I never met Colombian Gabriel Garcia Marquez, but I did spend 2 months in his country of birth and the culture of that part of South America was heavily infused in his writing. Reading Marquez was a way to venture back to that place and to basically feel like a time traveller.

A Nobel Literature prize winner. A great author. He died on April 17 at the age of 87.
http://arts.nationalpost.com/2014/04/17/gabriel-garcia-marquez-dies-at-age-87/

My favourite copy of 100 Years of Solitude is in shabby condition, thanks to an ill-fated lending of said copy to my now husband. I should note that he bought me a lovely collector’s edition as an apology, but I held on to my original version and still prefer it.

Chronicle of a Death Foretold and Love in the Time of Cholera are two other favourites. And there are countless scenes that will stick with me forever, in particular the clouds of yellow butterflies.

I wish Alistair Macleod had stayed with us until 87 but he was only 77 years young when he passed away on Easter Sunday, April 20. 
http://arts.nationalpost.com/2014/04/20/alistair-macleod-author-of-no-great-mischief-dies-at-age-77/

His first short story collection, The Lost Salt Gift of Blood, is a slim volume that packs a hefty punch. Each story is a masterpiece. Before I was properly introduced to Alistair Macleod’s writing in a Canadian literature class in university, I was familiar with the cadence of his voice from listening to some of the stories read on CBC radio. Every time I read Macleod’s writing, I can hear his voice. It’s a wonderful experience.

When he published No Great Mischief in 1999 I had the pleasure of meeting him at BookExpo in Toronto. I had two girlfriends who were working at McClelland & Stewart at the time and one had the task of typing up pages and pages of text from Macleod’s handwritten, yellow foolscap. When he won the $10,000 Trillium Book Award, he chuckled that the kids could get another topping on their pizza now. I have my signed copies of Lost Salt Gift of Blood, No Great Mischief and Remembrance.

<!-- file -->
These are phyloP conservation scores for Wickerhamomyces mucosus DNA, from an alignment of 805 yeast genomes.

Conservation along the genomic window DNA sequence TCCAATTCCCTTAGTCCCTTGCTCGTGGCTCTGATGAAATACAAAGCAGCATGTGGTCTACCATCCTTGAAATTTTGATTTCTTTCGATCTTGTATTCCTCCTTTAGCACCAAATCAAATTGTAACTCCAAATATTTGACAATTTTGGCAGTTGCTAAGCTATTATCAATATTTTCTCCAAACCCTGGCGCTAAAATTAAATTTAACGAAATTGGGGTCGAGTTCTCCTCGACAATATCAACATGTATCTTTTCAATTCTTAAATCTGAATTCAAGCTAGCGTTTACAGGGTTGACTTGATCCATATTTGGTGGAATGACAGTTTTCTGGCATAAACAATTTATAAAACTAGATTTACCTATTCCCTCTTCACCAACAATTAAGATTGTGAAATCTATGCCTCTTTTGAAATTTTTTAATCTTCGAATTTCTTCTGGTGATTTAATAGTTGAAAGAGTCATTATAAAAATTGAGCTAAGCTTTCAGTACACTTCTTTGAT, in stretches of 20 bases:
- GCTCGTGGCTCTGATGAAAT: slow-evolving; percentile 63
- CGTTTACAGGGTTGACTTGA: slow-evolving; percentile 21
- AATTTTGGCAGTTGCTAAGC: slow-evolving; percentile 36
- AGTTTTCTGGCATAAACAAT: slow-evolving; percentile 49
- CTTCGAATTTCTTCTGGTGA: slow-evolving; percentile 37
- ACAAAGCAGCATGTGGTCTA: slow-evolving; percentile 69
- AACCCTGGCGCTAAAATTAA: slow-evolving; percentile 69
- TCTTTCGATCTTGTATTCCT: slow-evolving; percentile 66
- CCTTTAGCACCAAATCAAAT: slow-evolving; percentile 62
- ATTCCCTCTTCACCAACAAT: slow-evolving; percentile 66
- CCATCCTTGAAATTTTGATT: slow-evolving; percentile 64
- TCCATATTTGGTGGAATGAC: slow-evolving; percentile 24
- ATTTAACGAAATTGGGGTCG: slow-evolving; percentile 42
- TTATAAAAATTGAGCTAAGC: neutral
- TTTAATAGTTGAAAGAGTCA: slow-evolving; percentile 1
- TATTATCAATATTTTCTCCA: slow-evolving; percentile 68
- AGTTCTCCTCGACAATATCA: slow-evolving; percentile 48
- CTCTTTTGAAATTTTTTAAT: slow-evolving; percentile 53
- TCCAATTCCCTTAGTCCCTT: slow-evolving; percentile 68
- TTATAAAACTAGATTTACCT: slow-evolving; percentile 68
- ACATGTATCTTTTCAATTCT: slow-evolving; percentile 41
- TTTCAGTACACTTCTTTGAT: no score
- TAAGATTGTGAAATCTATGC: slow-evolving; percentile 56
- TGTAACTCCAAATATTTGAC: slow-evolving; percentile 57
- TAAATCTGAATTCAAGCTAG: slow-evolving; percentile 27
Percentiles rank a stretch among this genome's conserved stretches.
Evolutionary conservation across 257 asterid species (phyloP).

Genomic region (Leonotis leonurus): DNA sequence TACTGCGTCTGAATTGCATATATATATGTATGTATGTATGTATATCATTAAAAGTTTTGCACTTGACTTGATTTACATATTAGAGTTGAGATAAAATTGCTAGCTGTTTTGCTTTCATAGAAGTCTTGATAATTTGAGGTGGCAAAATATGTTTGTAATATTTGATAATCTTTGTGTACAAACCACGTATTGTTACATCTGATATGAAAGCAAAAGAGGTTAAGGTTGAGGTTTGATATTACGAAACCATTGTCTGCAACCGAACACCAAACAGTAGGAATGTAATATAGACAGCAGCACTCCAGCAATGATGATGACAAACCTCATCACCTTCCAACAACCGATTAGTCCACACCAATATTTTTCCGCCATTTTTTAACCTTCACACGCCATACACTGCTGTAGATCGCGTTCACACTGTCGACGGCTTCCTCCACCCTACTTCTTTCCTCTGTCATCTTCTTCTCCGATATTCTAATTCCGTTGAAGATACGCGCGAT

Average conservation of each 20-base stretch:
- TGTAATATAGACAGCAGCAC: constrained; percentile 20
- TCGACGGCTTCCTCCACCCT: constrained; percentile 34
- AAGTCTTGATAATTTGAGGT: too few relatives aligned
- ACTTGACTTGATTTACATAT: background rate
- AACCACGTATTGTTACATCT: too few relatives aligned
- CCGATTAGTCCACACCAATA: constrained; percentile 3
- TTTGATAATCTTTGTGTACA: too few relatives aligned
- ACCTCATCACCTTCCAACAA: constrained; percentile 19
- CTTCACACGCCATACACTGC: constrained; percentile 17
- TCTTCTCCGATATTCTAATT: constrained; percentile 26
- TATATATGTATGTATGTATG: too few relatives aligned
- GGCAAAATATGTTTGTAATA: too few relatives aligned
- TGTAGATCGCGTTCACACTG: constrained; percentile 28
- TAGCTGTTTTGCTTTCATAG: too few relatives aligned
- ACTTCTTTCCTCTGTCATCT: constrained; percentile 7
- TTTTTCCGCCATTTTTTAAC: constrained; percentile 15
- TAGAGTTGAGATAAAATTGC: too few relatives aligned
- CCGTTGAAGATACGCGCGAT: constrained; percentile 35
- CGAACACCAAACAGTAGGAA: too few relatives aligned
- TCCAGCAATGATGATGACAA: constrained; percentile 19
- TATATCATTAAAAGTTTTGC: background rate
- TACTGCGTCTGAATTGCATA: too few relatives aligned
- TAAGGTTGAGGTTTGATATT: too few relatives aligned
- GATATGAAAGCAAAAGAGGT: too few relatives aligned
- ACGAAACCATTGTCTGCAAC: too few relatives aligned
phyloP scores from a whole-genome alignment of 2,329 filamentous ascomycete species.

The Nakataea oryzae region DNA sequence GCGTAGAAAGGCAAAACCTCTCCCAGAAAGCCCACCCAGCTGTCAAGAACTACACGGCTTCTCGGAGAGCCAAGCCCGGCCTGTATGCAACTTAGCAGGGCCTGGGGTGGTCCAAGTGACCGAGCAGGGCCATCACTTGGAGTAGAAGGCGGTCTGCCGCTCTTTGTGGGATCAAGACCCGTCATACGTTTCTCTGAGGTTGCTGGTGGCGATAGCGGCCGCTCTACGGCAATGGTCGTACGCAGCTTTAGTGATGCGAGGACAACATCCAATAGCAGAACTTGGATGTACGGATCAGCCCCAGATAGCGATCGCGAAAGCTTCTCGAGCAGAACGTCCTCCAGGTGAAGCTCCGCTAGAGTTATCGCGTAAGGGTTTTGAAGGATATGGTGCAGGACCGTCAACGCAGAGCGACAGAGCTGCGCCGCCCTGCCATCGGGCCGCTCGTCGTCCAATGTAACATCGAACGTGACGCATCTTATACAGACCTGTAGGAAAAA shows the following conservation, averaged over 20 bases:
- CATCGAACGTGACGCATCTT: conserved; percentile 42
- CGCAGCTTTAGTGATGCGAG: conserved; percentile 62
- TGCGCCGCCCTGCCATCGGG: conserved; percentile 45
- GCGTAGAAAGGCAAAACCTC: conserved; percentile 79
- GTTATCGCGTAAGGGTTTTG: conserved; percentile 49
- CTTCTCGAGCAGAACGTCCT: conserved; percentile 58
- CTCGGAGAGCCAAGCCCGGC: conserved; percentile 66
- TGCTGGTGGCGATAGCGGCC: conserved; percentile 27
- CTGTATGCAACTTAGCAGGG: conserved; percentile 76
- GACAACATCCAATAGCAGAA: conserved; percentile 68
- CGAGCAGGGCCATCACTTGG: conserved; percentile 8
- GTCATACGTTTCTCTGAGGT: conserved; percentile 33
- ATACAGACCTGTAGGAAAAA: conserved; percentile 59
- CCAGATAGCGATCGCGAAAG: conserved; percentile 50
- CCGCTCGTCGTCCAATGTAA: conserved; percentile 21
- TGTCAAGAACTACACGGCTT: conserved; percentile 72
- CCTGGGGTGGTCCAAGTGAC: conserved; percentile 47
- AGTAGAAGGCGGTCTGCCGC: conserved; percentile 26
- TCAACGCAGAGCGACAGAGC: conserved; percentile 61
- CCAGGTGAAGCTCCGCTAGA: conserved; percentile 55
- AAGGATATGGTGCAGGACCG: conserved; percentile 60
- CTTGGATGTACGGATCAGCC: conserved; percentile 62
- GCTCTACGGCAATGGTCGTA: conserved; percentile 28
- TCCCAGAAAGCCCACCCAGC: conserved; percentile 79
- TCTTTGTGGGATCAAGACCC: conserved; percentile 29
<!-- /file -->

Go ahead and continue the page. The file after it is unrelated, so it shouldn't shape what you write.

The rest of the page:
Macleod and his economy of words will always be my barometer for good writing. Be brief, be brilliant, be gone. I suppose it’s fitting that the last time I saw Alistair Macleod was at the Vancouver International Writers Festival and he read from his short story “Remembrance.”

 

Officer of the Order of Canada and multiple award winner, Alistair Macleod will be greatly missed.

Saturday, January 04, 2014

My Reading List for 2014

Mark Medley @itsmarkmedley has compiled the 25 most anticipated Canadian books of 2014 along with the best reads of 2013. Of course I want to read all of them, but there are a few on that list that immediately stand out. Also, I’m looking forward to what 49thShelf.com calls out as the top reads since they often has a handle on the smaller presses as well.

1. Frog Music, by Emma Donoghue (HarperCollins Canada/April) I didn’t read Room but this topic is intriguing: 3 former circus performers in 19th-century San Francisco.

2. The Confabulist, by Steven Galloway (Knopf Canada/April) I have loved all of Galloway’s novels, in particular Finnie Walsh and The Cellist of Sarajevo. This novel is about the life and death of the legendary magician Harry Houdini.

3. The Girl Who Was Saturday Night, by Heather O’Neill (HarperCollins Canada/May) I enjoyed O’Neill’s Canada Reads-winning debut Lullabies for Little Criminals. It was dark. Not sure if this one is as dark but it’s about the twin children of a famous Québécois folksinger.

4. Walt, by Russell Wangersky (House of Anansi Press/September) Anansi always publishes very clever, quirky fiction and I’m really looking forward to this one about a grocery store cleaner who believes the police are trying to frame him for his wife’s disappearance. And as Medley says, “Oh, I forgot to mention his peculiar quirk: He collects discarded shopping lists people leave around the store.” Love it.

5. The Doomsday Man, by Ian Weir (Goose Lane Editions/September) Weir’s debut, Daniel O’Thunder was a pretty fun read. I’ve been participating with Ian in the Vancouver Sun Book Club and having heard about the novel first hand, I can’t wait to read his exploration of early surgeons and amputations. Seriously.

6. Into the Blizzard, by Michael Winter (Doubleday Canada/November) Winter is a crazy guy and I enjoyed The Big Why and All This Happened. I haven’t read Minister Without Portfolio so I’ll have to add that to my list as well. This book explores the history of the Royal Newfoundland Regiment.

More to come once I see what 49thShelf is touting!